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“The hair is reddish brown and abundant…”

The Warren Commission report on the assassination of JFK is somber reading 60 years on. It covers Oswald and Jack Ruby, dismisses conspiracy theories and includes the president’s autopsy.
ERIC MORTENSON  —  Substack
NOV 23

We made sure to stop at the president’s grave at Arlington National Cemetery when we visited Washington, D.C. in 2014. I take comfort in seeing the eternal flame. Overall, it’s kind of an understated memorial, dignified rather than imposing.
I’d forgotten some of the details from the Warren Commission’s findings and there were a few things I hadn’t heard of before. I didn’t know, for example, that Lee Harvey Oswald tried to assassinate a former Army general in Dallas seven months before shooting the president.

The intended victim that time was former Maj. Gen. Edwin A Walker, a decorated World War II and Korean War combat veteran who’d become an extreme, outspoken right-winger, a John Birch Society member. He’d been forced to resign due to his controversial statements and actions. Among other things, Walker said former President Harry Truman and former first lady Eleanor Roosevelt were commies.

On the night of April 10, 1963, Walker was seated at his desk when a bullet fired from outside his house zipped past his head. The Warren Commission concluded Oswald, an avowed Marxist, as they say, fired a shot at the general using the same mail-order Italian rifle with a scope he later used to kill JFK.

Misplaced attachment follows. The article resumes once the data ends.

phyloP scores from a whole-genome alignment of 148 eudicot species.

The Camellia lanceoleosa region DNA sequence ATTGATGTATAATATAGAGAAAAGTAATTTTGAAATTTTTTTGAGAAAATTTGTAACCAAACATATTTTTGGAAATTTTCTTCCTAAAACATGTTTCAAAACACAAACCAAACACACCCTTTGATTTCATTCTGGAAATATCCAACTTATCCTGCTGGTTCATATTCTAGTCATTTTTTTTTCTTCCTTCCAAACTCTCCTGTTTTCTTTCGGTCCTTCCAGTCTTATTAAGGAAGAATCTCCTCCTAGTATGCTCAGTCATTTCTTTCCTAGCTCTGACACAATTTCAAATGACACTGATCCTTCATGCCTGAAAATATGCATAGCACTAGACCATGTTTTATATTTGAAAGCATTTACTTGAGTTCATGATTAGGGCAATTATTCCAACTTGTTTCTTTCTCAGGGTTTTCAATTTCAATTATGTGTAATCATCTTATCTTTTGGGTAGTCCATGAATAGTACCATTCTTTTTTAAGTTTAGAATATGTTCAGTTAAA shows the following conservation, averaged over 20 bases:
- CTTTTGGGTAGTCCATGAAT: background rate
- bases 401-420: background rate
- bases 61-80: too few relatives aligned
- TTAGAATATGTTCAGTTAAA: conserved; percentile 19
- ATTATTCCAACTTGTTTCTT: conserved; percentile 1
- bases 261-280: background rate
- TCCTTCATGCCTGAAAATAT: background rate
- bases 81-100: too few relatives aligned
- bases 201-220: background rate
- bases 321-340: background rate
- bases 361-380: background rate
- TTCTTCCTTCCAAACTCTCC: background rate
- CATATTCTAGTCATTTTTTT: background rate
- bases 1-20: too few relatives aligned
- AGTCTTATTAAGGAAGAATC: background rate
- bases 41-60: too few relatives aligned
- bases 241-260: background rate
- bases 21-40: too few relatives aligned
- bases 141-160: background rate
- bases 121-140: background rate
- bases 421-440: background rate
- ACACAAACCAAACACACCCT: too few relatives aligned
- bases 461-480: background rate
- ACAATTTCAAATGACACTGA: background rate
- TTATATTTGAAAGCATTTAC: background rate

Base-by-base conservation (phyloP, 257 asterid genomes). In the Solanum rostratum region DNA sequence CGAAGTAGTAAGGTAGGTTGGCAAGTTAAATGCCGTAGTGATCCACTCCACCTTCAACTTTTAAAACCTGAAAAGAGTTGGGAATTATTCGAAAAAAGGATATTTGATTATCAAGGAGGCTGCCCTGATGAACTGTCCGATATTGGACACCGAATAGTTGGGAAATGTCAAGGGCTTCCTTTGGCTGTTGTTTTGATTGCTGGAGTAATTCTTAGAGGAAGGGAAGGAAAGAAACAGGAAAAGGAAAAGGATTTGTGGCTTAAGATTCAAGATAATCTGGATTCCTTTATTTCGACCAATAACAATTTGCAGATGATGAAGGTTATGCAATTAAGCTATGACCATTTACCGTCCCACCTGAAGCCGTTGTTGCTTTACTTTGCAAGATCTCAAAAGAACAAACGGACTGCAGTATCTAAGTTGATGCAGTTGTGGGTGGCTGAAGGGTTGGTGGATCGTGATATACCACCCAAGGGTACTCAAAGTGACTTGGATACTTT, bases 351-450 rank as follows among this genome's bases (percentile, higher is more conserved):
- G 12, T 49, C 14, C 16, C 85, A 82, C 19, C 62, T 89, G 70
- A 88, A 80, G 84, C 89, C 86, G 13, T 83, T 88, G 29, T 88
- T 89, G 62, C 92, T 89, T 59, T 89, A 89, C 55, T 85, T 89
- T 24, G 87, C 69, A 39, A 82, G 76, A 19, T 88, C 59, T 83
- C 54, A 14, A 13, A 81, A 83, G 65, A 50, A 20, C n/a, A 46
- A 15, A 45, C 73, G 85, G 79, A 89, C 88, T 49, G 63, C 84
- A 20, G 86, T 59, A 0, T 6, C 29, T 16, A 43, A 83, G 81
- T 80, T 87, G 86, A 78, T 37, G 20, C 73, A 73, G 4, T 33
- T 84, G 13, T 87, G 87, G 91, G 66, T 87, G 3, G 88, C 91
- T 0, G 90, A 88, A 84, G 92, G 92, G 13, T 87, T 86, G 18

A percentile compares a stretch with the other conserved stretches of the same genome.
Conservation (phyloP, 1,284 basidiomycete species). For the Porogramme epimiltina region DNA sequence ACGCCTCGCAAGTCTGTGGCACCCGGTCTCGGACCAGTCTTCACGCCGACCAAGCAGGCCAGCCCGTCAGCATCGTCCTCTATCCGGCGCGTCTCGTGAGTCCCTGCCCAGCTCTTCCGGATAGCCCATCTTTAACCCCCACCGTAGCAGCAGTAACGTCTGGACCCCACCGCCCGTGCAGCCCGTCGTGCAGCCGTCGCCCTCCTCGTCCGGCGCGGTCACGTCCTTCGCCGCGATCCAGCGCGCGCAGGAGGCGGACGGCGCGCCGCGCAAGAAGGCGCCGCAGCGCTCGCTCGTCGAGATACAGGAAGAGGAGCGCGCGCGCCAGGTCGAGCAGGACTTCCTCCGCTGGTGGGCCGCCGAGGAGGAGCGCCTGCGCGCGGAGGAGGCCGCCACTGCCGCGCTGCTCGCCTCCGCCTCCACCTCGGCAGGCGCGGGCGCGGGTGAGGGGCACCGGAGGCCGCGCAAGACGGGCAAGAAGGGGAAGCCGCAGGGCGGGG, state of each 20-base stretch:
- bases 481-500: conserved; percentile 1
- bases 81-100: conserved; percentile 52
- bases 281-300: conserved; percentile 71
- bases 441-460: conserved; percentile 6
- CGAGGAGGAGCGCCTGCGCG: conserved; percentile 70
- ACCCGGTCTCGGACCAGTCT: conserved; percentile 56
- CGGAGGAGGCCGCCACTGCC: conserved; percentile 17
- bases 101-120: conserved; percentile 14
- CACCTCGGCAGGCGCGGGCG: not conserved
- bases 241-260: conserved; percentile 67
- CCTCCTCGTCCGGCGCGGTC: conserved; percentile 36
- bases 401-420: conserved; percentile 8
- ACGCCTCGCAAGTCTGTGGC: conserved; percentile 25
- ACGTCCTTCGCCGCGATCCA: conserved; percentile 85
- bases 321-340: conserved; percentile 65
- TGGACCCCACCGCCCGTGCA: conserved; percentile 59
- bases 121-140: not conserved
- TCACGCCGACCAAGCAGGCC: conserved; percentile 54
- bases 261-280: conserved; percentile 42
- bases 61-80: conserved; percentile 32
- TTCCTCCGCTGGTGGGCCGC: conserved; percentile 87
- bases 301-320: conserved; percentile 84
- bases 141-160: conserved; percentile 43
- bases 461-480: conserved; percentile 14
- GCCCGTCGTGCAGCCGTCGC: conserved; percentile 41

Look, anybody my age is eager to tell you, over and over, where we were and what we were doing when President John F. Kennedy was shot in Dallas, Texas, on Nov. 22, 1963. When notable anniversaries come around, like this one — 60 years — we start drifting back and telling our stories again.

And the younger generations tend to shrug politely at our memories. We’re in danger of seeming quaint, I guess, like old-timers ranting about the Hindenburg blimp disaster, the Lindbergh baby kidnapping or Pearl Harbor. Younger people have 9/11, the Iraq War, Covid, trump and various mass shootings to mark their passage.

But we sit here, 60 years later, feeling certain that JFK’s assassination cracked America and we haven’t healed yet. The murders of Rev. Martin Luther King Jr. and Robert Kennedy in 1968 extended the cracks in what we believed about ourselves. Sometimes I think we’re beyond repair.

That day, I was in sixth grade at Barrett School in the Hood River Valley, in Oregon. Barrett was one of the taller buildings in the county; built in 1910, three stories of brick with twin wooden stairwells that would have funneled smoke and flame and killed us all if a fire had ever spread, say, from the basement furnace room. It was probably a firetrap, and it’s long gone.

That’s a 1920 postcard photo of Barrett School, courtesy of the Hood River School District. Fourth, fifth and sixth graders attended Barrett. In 1963, sixth graders like me were in two classrooms on the top floor. My class was in the classroom on the upper left in the photo.

We were on the third floor of Barrett School when Lee Harvey Oswald aimed his bolt-action rifle at the presidential motorcade from the sixth floor of the Texas School Book Depository, where he had worked for a month. He fired three shots in a time span ranging from 4.8 to slightly more than 7 seconds, according to the Warren Commission report. He hit the president twice.